However, you do have issues where one spouse is in the process of selling property that is only in their name, and the other spouse wants to stop that process or at least have the sales proceeds put in escrow pending completion of the divorce process. Luckily, in New York, we have automatic orders that go into place when a divorce case is filed, stating that presumptively marital property will not be sold or transferred during the process of the divorce case.
The tension then becomes defining the marital and separate property. Can someone sell premarital property or property that is clearly only in their name? If they purport to sell that property, it’s an arguable violation of the automatic orders which would then require litigation before a judge to decide the issue.
I’ve certainly had clients come to me where the parties have attempted to do things on their own. Let’s say they sold property and the sales proceeds get deposited into a joint account. Then, when one spouse or the other sees the divorce coming, they’ll go into that divorce account and take either their share of the amount, or the entire amount.
The problem – which is something I’ve faced – is that some judges will say that it is a trial issue. In other words, the one spouse who is now deprived of that money going into the divorce case, has to file an interim motion asking that the divorce judge divide that amount in half, giving each spouse one half. It’s completely discretionary on the part of the divorce judge to do that before a trial is held.
I had one case where the parties sold a condo in Manhattan and received approximately $200,000 to $250,000 in sales proceeds. They deposited that money into a joint account, and the wife took every penny out of that account and put it in her own account.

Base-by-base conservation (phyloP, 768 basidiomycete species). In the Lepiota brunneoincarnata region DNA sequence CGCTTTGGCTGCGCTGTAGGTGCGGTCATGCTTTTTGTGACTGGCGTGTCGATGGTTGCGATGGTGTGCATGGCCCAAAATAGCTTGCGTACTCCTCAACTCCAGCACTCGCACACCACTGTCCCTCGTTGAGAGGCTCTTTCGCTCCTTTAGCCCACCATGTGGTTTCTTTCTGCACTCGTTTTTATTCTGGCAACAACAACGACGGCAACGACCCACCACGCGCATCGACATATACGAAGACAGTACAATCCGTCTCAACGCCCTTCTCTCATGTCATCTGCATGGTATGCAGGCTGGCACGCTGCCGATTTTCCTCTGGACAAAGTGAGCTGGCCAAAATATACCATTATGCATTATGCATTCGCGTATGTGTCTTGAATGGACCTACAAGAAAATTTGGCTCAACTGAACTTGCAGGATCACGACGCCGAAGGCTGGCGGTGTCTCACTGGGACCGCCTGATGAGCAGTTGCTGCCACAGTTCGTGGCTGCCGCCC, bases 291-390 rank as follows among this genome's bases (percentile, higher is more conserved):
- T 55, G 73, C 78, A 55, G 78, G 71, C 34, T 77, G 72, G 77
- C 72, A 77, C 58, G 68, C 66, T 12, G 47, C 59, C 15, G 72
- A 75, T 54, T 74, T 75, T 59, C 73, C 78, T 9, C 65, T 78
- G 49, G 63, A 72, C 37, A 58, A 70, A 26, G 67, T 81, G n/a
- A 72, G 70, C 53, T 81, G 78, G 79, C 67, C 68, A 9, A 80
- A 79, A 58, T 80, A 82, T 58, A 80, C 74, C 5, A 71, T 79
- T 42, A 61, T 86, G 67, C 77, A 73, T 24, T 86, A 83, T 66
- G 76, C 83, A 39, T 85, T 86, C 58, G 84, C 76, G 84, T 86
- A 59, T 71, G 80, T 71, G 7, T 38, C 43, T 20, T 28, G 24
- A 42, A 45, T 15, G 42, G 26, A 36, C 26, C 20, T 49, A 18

When the husband in that case hired me, we went in with guns blazing before the divorce judge and said we want half of that money. That’s only fair. Unfortunately, the divorce judge in that case said, “I’m not going to do anything about it before trial, that’s a trial issue.” The problem was further complicated because the wife had to pay $200,000 or more to her attorney, and my client had no money at all to pay me.
To make a long story short, he ended up having to settle for a less than ideal settlement because he ran out of money to finish the litigation. She continued to have plenty of money to fund the litigation.
So, if there is a joint account involved, I often advise my potential clients to withdraw their share as soon as possible, because you do not want to rely on the other spouse’s good faith. You don’t want to hope s/he will only take their fair share of the joint account. Sometimes it works like that and sometimes it doesn’t. It’s a huge gamble if it doesn’t work out that way.